See “Solitary Rectal Ulcer Syndrome in Children and Adolescents” by Perito et al on page 266, and “Clinical Presentation of and Outcome for Solitary Rectal Ulcer Syndrome in Children” by Blackburn et al on page 263.
Solitary rectal ulcer syndrome (SRUS) is a benign condition of the rectum that is usually diagnosed in adolescents in pediatric age group (1,2). The present evidence from the literature indicates that SRUS is either a rare condition in children or usually goes unrecognized or misdiagnosed in pediatric practice (3–6). Diversity of the clinical presentation of SRUS requires a high index of suspicion of both the clinician and the pathologist for the definite diagnosis (3,4).
The rarity of the condition could be explained by the lack of experience of both the endoscopic and the histopathologic features of SRUS during childhood (4,7); however, larger series of children with SRUS were being published in the literature secondary to the heightened awareness of the condition (1,8–10). The most common clinicopathological diagnostic confusion may be inflammatory bowel disease, infectious proctocolitis, intussusception, hemorrhoids, prolapsing rectal polyp, or sexual abuse in children, whereas villous adenoma or adenocarcinoma also should be included in the differential diagnosis of SRUS in adults (2). In this issue of JPGN, Perito et al (9) reported the largest series of childhood SRUS, studied across 13 years in a single institution. Interestingly, 2 of 15 children with SRUS also had previous diagnosis of inflammatory bowel disease (IBD). Because there are few case reports showing this association in adults, the coexistence of SRUS and IBD in children is remarkable. There is usually a delay in the establishment of an accurate diagnosis of SRUS even in adult patients (2,3,8,10), and the time interval between the onset of symptoms and the diagnosis was reported as 3.2 years by the same authors (9). Rectal prolapse and bleeding are the most startling symptoms for the parents, and a prolonged period of misdiagnosis may have important consequences, such as anemia secondary to unremitting hemorrhage or poor appetite in a growing child and distress to the child's family (1,8,11).
The postulated mechanism of SRUS in most cases seems to be excessive straining efforts, during which high intra-abdominal pressure forces the anterior rectal mucosa firmly into the contracting puborectalis muscle (2,12). The anterior rectal mucosa is frequently forced into the anal canal, and as a consequence becomes strangulated, causing congestion, edema, and ulceration. Hence, the endoscopic spectrum of SRUS may vary from hyperemia to ulceration or polypoid lesion, which may be multiple or circumferential, usually occurring on the anterior or anterolateral wall of the rectum at 5 to 10 cm from the anal verge (1,2,5,9). Because of the wide spectrum of the endoscopic appearance of SRUS and being unfamiliar with the endoscopic features of SRUS, the condition may go unrecognized or, more commonly, misdiagnosed. Hence, it is crucial to take biopsy specimens from the lesion and normal-appearing mucosa to confirm the diagnosis, and to make a full colonoscopy in doubtful cases for the exclusion of IBD.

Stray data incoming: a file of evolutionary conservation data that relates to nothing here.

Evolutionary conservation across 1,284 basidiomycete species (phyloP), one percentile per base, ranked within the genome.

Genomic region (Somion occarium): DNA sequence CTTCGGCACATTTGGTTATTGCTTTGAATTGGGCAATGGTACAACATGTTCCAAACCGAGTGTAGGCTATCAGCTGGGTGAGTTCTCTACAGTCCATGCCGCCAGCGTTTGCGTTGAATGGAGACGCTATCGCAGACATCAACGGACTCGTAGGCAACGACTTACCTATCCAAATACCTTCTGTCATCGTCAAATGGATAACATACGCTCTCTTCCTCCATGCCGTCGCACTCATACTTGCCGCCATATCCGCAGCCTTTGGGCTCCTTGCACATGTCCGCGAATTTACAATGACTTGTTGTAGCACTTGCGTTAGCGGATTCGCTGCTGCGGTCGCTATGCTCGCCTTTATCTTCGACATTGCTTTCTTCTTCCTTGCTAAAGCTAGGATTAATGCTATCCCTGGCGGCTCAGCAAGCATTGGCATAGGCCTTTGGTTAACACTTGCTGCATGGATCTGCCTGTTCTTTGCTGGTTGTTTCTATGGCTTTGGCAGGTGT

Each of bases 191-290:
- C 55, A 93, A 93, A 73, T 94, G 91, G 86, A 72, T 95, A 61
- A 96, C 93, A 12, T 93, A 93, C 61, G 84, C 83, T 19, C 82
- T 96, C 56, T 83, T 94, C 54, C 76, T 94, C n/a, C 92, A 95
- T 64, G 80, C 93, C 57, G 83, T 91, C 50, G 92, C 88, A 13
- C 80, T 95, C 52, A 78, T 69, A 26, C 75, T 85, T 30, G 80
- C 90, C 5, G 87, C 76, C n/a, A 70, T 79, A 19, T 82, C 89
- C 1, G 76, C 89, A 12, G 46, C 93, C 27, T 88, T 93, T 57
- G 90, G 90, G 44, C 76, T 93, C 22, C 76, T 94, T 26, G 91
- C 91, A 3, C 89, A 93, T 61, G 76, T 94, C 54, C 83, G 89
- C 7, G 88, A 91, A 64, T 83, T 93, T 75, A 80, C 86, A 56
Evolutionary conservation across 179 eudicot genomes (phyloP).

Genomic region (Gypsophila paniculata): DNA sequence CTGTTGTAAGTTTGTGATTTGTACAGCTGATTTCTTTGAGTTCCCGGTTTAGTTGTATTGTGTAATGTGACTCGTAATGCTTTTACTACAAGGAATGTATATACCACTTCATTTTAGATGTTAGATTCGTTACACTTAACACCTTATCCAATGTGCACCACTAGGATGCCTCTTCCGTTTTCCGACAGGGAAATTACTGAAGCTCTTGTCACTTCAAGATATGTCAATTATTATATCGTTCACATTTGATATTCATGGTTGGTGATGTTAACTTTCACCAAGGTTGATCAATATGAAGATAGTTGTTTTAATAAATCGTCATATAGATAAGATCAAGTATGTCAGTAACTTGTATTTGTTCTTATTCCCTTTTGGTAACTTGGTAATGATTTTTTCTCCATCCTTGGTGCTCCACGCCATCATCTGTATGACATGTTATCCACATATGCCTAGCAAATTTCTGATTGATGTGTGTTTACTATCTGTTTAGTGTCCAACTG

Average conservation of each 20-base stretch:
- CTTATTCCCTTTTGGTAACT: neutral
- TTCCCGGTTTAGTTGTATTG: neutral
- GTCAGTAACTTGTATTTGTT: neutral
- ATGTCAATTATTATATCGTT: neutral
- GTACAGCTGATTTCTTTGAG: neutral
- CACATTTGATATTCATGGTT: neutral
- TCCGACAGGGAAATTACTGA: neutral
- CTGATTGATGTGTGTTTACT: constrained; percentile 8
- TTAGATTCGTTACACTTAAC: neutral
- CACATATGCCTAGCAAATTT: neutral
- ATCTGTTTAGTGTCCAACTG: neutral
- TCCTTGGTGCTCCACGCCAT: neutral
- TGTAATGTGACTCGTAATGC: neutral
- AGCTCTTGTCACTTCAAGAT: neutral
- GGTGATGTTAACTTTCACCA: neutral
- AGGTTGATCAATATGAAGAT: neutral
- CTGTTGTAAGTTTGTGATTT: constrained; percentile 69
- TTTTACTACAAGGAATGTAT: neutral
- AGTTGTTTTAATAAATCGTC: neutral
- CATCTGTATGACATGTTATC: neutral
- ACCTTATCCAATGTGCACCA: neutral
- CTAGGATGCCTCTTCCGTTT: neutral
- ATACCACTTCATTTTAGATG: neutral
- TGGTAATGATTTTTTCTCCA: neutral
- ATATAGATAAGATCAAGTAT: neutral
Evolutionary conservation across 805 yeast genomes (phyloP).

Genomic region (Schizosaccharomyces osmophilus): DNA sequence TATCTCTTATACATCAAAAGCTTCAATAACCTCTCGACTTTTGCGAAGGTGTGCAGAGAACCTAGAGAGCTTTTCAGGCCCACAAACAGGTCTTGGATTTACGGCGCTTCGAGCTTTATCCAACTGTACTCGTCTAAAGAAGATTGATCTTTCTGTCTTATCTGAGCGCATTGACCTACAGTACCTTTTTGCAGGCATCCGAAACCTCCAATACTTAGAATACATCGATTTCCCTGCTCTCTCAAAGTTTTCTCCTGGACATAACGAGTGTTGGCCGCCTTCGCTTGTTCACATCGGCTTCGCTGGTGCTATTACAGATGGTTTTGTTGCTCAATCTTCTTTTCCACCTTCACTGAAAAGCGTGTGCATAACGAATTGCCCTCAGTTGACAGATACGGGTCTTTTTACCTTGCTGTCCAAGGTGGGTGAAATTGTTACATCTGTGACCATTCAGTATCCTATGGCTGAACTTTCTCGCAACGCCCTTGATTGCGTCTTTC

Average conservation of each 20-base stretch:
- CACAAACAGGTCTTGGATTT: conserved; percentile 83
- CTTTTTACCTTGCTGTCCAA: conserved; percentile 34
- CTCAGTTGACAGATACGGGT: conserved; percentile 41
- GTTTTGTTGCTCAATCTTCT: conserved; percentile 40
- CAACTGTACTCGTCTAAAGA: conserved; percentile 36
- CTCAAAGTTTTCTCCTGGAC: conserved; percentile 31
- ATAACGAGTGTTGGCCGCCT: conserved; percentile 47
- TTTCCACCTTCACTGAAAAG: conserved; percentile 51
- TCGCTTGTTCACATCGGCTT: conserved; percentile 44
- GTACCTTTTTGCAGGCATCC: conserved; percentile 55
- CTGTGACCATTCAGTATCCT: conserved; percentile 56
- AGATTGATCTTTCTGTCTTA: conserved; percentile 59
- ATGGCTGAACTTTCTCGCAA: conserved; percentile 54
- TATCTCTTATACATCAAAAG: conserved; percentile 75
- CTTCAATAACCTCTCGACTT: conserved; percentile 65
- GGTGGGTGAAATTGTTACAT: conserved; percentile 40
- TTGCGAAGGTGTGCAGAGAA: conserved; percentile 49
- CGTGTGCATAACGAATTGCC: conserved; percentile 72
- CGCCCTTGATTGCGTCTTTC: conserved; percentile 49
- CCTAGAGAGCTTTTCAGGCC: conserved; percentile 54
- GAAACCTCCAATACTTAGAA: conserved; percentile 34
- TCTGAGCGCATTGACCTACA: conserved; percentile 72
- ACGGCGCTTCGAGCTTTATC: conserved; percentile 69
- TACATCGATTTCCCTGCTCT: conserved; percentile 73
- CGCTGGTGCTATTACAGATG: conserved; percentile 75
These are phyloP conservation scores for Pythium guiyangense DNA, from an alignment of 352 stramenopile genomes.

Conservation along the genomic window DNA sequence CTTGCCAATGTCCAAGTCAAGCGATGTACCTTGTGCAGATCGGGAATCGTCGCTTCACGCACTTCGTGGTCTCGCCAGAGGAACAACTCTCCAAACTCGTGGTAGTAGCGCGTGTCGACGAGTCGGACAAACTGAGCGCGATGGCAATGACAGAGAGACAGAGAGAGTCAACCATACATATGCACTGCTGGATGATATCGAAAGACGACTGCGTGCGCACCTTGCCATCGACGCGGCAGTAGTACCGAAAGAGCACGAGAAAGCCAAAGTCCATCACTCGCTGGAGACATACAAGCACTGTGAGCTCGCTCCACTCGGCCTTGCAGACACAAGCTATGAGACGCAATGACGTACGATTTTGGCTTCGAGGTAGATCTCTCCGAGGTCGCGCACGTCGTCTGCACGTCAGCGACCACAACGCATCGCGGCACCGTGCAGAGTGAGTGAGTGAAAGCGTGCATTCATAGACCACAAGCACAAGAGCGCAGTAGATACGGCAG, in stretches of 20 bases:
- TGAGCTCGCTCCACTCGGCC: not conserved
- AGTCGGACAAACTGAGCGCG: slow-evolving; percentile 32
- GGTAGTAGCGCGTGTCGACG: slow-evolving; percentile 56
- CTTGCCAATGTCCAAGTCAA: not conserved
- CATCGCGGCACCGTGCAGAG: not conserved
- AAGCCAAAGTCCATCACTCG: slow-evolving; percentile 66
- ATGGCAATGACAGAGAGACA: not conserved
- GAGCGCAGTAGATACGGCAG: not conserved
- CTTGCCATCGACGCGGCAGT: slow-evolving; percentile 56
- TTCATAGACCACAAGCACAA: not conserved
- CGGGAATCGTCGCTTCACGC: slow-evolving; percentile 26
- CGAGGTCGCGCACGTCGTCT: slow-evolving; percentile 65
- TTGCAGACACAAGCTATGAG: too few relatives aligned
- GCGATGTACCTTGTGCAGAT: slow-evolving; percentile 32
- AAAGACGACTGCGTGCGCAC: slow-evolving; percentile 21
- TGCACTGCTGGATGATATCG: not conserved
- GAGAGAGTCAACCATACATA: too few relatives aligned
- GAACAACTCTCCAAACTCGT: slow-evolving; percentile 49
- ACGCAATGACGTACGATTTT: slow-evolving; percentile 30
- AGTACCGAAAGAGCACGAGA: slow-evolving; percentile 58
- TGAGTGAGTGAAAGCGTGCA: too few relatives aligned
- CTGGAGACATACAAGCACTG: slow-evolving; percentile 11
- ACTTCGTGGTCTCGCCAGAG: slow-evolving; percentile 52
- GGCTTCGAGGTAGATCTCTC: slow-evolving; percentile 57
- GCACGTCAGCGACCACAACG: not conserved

The most prominent histological features of SRUS are fibromuscular obliteration of lamina propria by fibroblasts and muscle fibers derived from muscularis mucosa, which is thicker than normal and devoid of inflammatory cell infiltration (2). The epithelium may show regenerative changes with distortion and hyperplasia of mucosal crypts. All of these architectural changes in SRUS may mimic IBD, ileocecal intussusception, prolapsing rectal polyp, or adenocarcinoma. The presence of collagen infiltration of the lamina propria distinguishes SRUS from IBD and chronic ischemic colitis (2,3). The tendency toward the presence of misplaced glands in the submucosa in SRUS may mislead clinicians to the consideration of carcinoma of the rectum. These mucus-filled glands are lined by normal colonic epithelium, devoid of cytological dysplasia, and allow the pathologist to be sure about the benign nature of the lesion (3,4). It has been suggested that these morphologic changes could be explained by rectal prolapse and ischemic mucosal injury, which may be secondary to the occlusion of the anal canal by the anterior rectal wall during excessive straining on defecation (2,12).
The treatment of SRUS depends on the severity of symptoms and the presence or absence of a concomitant rectal prolapse. Although there are no definitive treatment recommendations for SRUS, the primary endpoint remains the resolution or the improvement of symptoms (1,2,9). Hence, a stepwise, individualized, conservative approach would be the most reasonable method of therapy. Several treatment options have been used in the management of SRUS, ranging from behavioral modification to topical treatment, biofeedback, and surgery (2). The initial clinical approach to SRUS in children should be reassurance of the child and the parents about the benign nature of the disease and to suggest conservative measures, which include avoidance of straining, use of a high-fiber diet, and intermittent use of laxatives to prevent constipation (1,5,9). Surgical treatment is usually reserved for patients who are refractory to conservative treatment and biofeedback or in those who have significant mucosal rectal prolapse.
A comprehensive understanding of the variations of endoscopic features of pediatric SRUS and drawing the attention of the pathologist to the morphologic description of the endoscopic lesions and obtaining adequate colonic biopsies for the histopathological examination will enable us as pediatric gastroenterologists to discover overlooked cases with SRUS in children.
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